The University of Iceland takes an active role in society with the aim of having a far-reaching impact. This is one of the main focus areas in the University of Iceland's strategy, and calls for diverse contributions from research scientists and faculty. Research and teaching are generally seen as the core activities for academics, however, the social contribution is considerably more diverse.
The example closest at hand are the numerous University projects connected to COVID-19. Those include the famous prediction model of the COVID-19 pandemic, in Iceland; a work group whose task is to evaluate the economic impact of the COVID cirsis with emphasis on industry; the COVID-19 National Resilience Cohort (líðan þjóðar á tímum COVID-19); the participation from the University community in the contagion tracing team, and answers from the Science Web for an enlightened discussion on m COVID-19 (in Icelandic).
"Professional knowledge within the University of Iceland is diverse and it is an important part of our obligations to cultivate and increase this knowledge. It is thus natural to call upon the universities when looking for specialists to work on policy making and to facilitate decision making," says Tómas Grétar Gunnarsson, research scientist and director of the University of Iceland Research Centre in Laugarvatn. He has participated in a variety of projects for the benefit of society in the past few years, alongside his work in the field of biology and natural sciences.
Participation of the University community is important in strategic planning
Tómas Grétar Gunnarsson is currently on the board of the framework programme for categorisation of utilisation options for hydroelectric and geothermal power-plants; where options are prioritised and ordered based on considerations concerning environmental preservation. Furthermore, he serves on a committee on Icelandic strategic planning for biological diversity. Tómas also heads a supervisory committee for a national plan in forestry, and on a three person committee to choose a new director of a government agency.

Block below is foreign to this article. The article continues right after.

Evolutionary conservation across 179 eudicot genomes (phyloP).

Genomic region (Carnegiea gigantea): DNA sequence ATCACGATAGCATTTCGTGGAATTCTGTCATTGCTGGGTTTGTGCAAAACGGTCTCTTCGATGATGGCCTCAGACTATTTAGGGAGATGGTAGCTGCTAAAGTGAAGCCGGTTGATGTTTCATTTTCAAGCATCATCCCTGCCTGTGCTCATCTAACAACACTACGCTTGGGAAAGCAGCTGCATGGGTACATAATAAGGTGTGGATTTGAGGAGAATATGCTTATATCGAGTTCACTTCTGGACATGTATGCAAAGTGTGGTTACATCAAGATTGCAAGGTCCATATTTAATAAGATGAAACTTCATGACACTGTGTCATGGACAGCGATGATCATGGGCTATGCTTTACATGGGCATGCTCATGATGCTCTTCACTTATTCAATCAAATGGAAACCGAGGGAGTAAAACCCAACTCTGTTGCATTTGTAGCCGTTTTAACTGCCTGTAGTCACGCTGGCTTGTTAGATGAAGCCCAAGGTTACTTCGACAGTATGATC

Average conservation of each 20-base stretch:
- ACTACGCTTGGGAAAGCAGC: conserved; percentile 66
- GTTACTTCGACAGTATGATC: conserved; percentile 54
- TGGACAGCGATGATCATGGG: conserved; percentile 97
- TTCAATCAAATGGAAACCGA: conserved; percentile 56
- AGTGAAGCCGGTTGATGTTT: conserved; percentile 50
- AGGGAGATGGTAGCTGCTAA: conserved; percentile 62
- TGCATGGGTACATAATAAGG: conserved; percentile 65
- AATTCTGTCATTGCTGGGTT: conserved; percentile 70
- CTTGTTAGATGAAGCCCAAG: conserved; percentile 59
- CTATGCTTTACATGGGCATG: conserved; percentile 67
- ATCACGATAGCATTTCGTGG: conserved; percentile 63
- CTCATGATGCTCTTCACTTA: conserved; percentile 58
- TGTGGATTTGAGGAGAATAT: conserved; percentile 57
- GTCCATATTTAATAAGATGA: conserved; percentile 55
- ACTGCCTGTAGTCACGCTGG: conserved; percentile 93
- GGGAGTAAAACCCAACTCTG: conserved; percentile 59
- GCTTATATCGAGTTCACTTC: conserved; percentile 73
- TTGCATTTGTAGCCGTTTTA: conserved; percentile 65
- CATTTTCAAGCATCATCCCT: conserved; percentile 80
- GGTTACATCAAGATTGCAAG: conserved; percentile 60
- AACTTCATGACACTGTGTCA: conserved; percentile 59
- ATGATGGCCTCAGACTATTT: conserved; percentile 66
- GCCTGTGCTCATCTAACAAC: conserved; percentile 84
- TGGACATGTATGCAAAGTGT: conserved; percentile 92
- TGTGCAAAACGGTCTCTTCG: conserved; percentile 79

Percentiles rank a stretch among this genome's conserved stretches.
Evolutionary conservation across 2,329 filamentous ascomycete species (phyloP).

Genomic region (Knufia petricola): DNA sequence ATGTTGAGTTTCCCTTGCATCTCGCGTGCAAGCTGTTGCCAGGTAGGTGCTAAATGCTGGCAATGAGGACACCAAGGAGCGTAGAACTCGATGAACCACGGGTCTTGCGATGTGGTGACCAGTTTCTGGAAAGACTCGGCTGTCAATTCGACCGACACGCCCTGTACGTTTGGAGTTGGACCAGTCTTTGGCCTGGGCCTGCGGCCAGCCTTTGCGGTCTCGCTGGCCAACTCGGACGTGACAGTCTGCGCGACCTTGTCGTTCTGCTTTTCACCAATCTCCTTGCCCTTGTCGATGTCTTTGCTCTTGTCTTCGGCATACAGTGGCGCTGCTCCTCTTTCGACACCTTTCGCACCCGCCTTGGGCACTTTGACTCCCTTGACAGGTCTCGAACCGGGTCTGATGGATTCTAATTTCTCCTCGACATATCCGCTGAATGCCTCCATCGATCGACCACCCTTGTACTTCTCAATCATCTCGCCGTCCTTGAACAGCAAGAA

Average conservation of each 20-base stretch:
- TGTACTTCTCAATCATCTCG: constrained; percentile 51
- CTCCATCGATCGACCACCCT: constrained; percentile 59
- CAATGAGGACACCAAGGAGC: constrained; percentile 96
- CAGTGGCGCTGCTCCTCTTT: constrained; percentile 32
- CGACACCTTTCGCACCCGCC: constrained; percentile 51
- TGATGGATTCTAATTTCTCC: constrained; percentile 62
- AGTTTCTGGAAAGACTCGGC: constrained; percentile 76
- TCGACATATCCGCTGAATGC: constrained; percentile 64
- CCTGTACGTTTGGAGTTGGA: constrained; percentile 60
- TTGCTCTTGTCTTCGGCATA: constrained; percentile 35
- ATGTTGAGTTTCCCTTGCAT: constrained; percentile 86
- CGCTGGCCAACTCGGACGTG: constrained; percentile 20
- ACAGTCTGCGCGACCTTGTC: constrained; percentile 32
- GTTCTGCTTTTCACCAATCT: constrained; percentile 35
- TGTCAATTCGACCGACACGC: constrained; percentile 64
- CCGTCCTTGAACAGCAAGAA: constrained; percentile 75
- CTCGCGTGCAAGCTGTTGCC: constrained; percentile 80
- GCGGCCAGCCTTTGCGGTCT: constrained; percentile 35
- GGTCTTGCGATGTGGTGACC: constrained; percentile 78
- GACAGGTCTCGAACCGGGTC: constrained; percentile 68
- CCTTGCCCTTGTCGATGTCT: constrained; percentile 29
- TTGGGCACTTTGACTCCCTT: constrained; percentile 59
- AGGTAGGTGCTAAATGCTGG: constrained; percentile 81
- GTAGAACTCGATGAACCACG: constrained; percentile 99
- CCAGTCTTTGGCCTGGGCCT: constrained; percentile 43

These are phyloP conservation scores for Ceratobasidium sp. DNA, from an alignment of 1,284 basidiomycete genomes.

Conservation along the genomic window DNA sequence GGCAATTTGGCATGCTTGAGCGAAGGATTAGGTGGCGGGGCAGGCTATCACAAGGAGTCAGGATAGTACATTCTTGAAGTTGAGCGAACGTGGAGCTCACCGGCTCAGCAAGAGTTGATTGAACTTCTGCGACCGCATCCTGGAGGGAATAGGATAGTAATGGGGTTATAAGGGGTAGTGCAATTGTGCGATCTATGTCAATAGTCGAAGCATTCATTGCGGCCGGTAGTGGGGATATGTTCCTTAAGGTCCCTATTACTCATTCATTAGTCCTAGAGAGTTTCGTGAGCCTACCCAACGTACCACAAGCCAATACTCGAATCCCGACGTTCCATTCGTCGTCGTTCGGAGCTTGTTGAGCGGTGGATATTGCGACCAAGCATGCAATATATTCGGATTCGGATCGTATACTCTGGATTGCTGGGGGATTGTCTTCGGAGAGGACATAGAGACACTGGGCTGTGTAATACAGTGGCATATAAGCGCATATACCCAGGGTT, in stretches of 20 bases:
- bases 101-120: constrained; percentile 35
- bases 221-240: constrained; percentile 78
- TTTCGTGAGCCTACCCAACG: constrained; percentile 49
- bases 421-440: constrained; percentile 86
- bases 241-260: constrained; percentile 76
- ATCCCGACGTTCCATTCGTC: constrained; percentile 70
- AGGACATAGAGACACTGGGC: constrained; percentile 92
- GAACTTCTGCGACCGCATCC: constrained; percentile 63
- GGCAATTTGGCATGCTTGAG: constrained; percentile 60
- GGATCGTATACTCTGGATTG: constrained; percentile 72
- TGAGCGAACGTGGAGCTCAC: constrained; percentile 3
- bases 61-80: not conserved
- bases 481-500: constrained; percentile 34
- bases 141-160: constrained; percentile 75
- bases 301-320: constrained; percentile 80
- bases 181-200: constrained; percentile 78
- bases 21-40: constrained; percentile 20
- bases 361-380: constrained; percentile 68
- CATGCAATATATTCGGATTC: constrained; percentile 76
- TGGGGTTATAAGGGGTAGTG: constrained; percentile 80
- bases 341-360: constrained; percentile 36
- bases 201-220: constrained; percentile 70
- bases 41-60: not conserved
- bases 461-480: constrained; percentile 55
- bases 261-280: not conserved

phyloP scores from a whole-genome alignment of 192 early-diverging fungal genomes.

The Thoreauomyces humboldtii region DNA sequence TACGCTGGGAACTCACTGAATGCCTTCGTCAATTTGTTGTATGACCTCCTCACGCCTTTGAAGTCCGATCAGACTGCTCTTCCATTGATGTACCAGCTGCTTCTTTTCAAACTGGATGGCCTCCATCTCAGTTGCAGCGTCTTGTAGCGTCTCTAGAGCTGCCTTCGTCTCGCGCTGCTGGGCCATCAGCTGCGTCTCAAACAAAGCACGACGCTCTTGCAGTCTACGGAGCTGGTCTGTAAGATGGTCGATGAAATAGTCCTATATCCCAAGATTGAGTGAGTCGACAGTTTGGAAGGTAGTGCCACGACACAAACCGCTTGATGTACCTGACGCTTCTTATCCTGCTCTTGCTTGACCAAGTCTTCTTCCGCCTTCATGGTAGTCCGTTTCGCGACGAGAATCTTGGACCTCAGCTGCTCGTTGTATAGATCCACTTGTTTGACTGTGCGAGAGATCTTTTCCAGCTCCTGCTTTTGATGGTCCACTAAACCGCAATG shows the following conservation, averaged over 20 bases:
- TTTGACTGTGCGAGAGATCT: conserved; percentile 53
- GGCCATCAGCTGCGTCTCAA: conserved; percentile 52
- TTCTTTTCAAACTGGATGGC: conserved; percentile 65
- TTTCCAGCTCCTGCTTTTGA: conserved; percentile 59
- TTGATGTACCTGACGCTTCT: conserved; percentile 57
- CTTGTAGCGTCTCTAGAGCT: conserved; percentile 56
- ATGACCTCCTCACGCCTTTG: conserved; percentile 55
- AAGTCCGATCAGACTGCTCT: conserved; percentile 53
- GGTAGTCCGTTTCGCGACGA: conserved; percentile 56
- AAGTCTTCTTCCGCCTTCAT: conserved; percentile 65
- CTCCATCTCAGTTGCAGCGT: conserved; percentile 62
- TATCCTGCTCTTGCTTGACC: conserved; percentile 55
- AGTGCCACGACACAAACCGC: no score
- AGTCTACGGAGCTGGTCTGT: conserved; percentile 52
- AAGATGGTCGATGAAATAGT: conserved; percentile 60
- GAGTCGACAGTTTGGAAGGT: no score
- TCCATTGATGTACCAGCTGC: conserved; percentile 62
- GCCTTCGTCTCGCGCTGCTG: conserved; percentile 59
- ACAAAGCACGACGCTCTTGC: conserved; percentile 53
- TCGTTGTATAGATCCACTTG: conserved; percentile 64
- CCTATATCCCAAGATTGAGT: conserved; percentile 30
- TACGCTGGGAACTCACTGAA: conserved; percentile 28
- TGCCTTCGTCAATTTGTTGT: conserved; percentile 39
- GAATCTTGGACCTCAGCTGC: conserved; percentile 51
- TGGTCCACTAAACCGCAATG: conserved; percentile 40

"I believe that the participation of academics in strategic planning and committees is important for governments, the general public and the University itself. New knowledge acquired by research at the University is communicated both through teaching and directly into the community through various channels. It is important for the public that the authorities have access and make use of diverse professional knowledge when forming policies on important issues and this is where academics can make considerable contributions due to the nature of their work. Working on strategic planning can, furthermore, sometimes support research and teaching with mutual benefits," says Tómas Grétar.
Interest from the community in using the University's assets is completely in line with its strategy where special emphasis is placed on expert knowledge at the University being used in decisions relating to policy making, the competitiveness and prosperity of society.
Tómas Grétar not only contributes to society through research, teaching and strategic planning for the government. He has also led numerous hikes for the University of Iceland and the Icelandic Touring Association called hiking trips with science tips where he talks about and shows participants of all ages the wonders of Icelandic birdlife. IMAGE/Kristinn Ingvarsson.
Diverse projects for the benefit of society
In addition to the aforementioned project for the benefit of society it is worth mentioning that researchers in earth sciences are on the Department of Civil Protection's science council which tackles the danger posed by seismic activities and eruptions. Another community involvement worth mentioning is the participation of specialists from the University of Iceland in a task force drafting a education policy taking cultural diversity among children and young people into consideration.
What is mentioned here above are only a few examples of social involvement, but the University strategy is in line with laws on public universities that encourages them to communicate knowledge to the general public and offer their services to society.
"Our contribution is usually highly appreciated, mostly reflected in that the input of those who participate once is sought again and again," says Tómas Grétar, when asked about how society receives this University service.
"However, it is unavoidable that our input is sometimes at odds with some interests," he adds pensive. "This is notable in environmental sciences, as they are often linked to utilisation of natural resources, where enormous interests are at stake. Then the work sometimes involves big and complex systems which involve considerable uncertainty in measurement and predictions. Examples of these are climate change and loss of biodiversity. Both grave issues that concern everyone and life on this planet for a long time to come," says Tómas Grétar.
"It is common that interested parties and research scientists view things differently here on who should enjoy the benefit of the doubt in such cases. Research scientists should represent the public in such cases, and our main role and duty is to stick to and advocate for the truth. It is then the politicians' job to decide how they use the foundation laid by expert knowledge."